SVS SB-16 Ultra Review

Brought to you by Stereophile

Yacoubian's infomercial on YouTube about the SB16-Ultra ($1999.99) lists the three design features that enabled SVS to build a subwoofer with so large a cone and still meet the design goals of extended, low-distortion bass output and fast transient response: an 8" edge-wound voice-coil in a new motor, a 1500W RMS (>5kW peak) Sledge amplifier with fully discrete MOSFET output (each output device is rated at 200V and 64A), and control and bass management via a smartphone app.

Yacoubian claims that the SB16-Ultra's 8" voice-coil is the largest used to date in a consumer subwoofer. Most large subs have voice-coils 2" to 4" in diameter that sit inside the permanent magnets; the SB16's 8" coil sits outside the magnets. SVS found so large a coil necessary in order to: avoid the cone flexing and the resultant boomy bass produced in and by subwoofers that have cones 15" to 18" in diameter but voice-coils of only 2" to 4"; maintain linear control over so large a cone; better dissipate heat, which lessens thermal compression and so increases a sub's power handling; provide better centering of the voice-coil, with less tilting during large excursions; and to use the permanent magnets most efficiently. The SB16-Ultra's voice-coil is wound with copper-clad aluminum wire (CCAW); CCAW has a number of advantages: it's lighter than pure copper, for lower moving mass; it's stronger than pure aluminum; has higher electrical conductivity; and is more easily soldered, for more durable and reliable connections...continue reading here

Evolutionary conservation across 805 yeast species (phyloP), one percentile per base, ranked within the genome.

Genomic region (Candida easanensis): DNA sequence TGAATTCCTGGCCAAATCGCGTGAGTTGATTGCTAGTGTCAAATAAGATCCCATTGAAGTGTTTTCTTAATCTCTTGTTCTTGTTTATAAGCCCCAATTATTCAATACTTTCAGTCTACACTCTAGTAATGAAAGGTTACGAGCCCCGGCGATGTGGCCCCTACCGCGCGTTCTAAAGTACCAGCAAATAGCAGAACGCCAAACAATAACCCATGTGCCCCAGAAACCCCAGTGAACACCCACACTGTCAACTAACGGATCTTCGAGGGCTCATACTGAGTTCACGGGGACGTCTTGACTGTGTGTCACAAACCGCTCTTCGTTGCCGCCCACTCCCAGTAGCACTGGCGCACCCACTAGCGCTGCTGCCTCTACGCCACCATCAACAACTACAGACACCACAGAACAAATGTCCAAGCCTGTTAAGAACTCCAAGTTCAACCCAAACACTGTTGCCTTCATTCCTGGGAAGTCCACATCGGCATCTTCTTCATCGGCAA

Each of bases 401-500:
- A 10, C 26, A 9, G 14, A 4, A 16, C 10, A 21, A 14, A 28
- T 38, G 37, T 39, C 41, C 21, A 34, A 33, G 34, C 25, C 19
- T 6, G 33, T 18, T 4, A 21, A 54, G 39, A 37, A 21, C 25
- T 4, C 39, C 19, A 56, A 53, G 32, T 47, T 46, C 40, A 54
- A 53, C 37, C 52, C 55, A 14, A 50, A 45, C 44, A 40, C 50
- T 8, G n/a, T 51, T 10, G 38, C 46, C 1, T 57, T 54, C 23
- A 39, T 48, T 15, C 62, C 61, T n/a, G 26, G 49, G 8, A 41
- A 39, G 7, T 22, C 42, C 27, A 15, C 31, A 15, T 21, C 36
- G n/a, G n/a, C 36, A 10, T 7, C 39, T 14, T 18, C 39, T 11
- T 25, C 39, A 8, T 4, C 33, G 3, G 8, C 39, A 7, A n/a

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12 June, 2018 by Michael Babb

Stemfoort SF-200 Review

Brought to you by Hifipig

Stemfoort may not be a name that immediately trips off the tongue when speaking about amplifiers, but the companies heritage goes back to the mid eighties and they are owned by J.E.Sugden, who many will know for their Class A amplifiers. Lionel Payne takes a listen to their SF-200 Passive Line Amplifier costing £2135 for Hifi Pig.

I have to admit that I hadn’t heard of Stemfoort Audio before being asked to review this integrated amplifier. Stemfoort began life way back in 1985 in Holland and was a partnership between a recording engineer and a group of enthusiasts and audio designers. J.E.Sugden & Co. acquired the company in 1988 and, interestingly, the original founder still remains an active and valued technical director with Sugden and was the designer of the SF-200’s unique circuits